Today, carnival’s history during slavery of resistance; and after emancipation in the Camboulay Riots in Trinidad, attest to its authenticity as the voice today against oppression and one in support of relief for the victims of these 21st century refugee crises.
Caribana’s 50th anniversary is a most opportune occasion during which to do the following: increase the opposition to such practices as sexual and child-labour enslavement; this do by calling on the city council, the media, and the residents of Toronto to take a decisive stand for justice and humanity; retake ownership and control of the carnival and re-direct its emphasis towards the causes which created it, the joyous celebration of emancipation and of humanity.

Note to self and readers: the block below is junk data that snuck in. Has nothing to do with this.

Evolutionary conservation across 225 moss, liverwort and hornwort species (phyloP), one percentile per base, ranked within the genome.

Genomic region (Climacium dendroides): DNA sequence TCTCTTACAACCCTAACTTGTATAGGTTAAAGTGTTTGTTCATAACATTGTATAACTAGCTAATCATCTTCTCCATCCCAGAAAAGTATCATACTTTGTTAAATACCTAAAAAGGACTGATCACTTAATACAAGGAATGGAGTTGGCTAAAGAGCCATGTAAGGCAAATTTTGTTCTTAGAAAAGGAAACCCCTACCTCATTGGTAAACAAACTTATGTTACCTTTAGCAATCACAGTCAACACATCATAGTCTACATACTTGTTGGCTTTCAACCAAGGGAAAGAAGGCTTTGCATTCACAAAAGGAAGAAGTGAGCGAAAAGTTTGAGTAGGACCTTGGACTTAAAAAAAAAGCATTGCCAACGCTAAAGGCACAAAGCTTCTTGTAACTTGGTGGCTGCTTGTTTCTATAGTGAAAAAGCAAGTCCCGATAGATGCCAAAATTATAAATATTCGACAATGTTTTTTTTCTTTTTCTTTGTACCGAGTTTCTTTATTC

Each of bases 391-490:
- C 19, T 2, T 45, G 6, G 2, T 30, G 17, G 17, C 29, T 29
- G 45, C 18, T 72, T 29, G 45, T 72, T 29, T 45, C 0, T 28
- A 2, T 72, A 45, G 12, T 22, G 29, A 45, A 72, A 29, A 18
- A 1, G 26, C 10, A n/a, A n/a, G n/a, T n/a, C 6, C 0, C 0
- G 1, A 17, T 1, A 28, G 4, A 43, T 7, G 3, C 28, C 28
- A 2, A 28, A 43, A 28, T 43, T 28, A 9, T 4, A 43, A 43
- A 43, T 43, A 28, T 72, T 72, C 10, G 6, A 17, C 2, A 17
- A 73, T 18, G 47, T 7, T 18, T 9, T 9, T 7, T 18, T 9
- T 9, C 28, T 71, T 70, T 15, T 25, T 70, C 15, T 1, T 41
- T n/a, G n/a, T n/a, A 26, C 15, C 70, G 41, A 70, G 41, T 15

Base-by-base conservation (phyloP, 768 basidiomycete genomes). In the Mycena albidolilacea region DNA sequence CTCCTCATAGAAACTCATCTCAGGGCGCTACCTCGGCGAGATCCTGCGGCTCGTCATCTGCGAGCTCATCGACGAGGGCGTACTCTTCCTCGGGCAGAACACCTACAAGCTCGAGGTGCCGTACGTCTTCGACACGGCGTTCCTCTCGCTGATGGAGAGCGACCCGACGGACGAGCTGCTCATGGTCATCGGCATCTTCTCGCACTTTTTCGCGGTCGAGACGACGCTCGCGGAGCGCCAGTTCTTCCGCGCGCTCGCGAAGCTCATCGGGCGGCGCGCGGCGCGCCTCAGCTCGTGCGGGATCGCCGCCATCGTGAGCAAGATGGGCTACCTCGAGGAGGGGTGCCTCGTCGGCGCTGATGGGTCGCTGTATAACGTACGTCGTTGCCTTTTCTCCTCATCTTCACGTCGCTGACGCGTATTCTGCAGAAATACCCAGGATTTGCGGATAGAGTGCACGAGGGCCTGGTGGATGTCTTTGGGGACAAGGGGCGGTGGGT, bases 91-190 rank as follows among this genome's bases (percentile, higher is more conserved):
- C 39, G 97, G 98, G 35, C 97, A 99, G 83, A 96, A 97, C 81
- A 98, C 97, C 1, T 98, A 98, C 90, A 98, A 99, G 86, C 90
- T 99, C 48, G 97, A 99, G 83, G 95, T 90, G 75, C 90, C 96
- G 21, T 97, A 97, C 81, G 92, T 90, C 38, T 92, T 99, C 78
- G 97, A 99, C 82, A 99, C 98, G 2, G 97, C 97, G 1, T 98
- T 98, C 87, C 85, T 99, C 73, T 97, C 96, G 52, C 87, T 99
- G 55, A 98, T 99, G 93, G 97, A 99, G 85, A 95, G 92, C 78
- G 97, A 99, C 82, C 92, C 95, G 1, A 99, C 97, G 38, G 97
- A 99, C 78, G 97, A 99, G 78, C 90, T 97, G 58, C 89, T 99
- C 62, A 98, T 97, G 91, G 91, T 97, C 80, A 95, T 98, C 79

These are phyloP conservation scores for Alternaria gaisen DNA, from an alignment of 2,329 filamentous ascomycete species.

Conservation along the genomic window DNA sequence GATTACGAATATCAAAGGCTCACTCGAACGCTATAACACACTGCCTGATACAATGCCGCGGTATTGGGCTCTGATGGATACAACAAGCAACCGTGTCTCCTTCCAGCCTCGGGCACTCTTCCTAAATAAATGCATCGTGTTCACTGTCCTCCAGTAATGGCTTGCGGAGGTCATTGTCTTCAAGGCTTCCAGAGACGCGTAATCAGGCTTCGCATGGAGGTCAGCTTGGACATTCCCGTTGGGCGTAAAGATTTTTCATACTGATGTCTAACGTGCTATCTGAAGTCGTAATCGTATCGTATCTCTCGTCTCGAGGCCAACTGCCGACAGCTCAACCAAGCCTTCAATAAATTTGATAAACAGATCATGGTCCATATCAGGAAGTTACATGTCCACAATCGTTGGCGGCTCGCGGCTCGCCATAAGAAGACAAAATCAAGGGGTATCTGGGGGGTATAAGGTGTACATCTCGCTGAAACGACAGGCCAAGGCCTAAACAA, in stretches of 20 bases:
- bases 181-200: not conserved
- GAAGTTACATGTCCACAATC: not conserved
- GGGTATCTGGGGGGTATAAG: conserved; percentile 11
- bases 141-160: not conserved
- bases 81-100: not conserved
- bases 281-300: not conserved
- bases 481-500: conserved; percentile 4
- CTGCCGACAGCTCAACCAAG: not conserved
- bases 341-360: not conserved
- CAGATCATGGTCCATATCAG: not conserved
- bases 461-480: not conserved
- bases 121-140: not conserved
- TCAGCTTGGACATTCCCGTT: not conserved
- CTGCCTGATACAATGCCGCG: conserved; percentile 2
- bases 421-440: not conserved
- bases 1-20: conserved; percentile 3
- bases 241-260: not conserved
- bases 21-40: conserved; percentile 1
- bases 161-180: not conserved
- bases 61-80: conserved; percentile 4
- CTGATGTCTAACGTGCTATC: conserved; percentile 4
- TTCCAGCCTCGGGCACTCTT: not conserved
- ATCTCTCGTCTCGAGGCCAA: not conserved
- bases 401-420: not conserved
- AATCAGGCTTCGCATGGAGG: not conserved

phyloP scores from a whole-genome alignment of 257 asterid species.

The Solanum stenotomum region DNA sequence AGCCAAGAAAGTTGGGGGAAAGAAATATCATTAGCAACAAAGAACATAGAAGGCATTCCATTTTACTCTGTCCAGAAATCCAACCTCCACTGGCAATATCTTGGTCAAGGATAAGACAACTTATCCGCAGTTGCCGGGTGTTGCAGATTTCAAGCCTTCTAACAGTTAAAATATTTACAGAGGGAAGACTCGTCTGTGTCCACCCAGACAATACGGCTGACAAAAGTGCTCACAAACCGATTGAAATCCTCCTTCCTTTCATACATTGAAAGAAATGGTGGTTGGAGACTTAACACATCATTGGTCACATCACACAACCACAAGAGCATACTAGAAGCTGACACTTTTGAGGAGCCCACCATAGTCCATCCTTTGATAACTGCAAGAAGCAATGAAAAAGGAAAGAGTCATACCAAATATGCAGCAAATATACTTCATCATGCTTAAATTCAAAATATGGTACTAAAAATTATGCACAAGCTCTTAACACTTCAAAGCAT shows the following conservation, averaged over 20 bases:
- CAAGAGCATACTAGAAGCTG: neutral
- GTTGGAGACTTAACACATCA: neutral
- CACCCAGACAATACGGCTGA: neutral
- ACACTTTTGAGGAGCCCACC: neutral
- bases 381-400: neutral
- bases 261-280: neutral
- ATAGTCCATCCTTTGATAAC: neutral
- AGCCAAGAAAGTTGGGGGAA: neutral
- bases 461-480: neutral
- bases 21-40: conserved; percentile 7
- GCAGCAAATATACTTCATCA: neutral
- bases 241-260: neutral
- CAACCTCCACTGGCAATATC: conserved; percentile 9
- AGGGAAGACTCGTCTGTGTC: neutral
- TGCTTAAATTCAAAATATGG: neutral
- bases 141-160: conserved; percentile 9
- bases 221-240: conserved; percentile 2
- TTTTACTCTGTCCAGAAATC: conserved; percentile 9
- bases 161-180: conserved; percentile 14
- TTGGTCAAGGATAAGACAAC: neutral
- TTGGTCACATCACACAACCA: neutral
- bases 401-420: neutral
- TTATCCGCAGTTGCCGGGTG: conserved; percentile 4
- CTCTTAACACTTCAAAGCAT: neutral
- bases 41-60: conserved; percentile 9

Yes, we must continue the struggle against the many forms of anti-Black racism. But we must, in addition and in all good conscience, move others by leading the way towards the best of what is possible in us, humans all. Hopefully, the many children toiling today in enslaved conditions, and the many women trapped in sexual enslavement must be remembered and defended. Finally, that small boy, Aylan Kurti, his brother Galil, and other refugees must not have died in vain.
Mea Culpa: Justice Julius Isaacs ‘was a legal luminary who held the very high office of Chief Justice of the Federal Court of Canada. Unfortunately he was never in Canada’s highest court’.
To be continued: What is the third leg which undermined Caribana?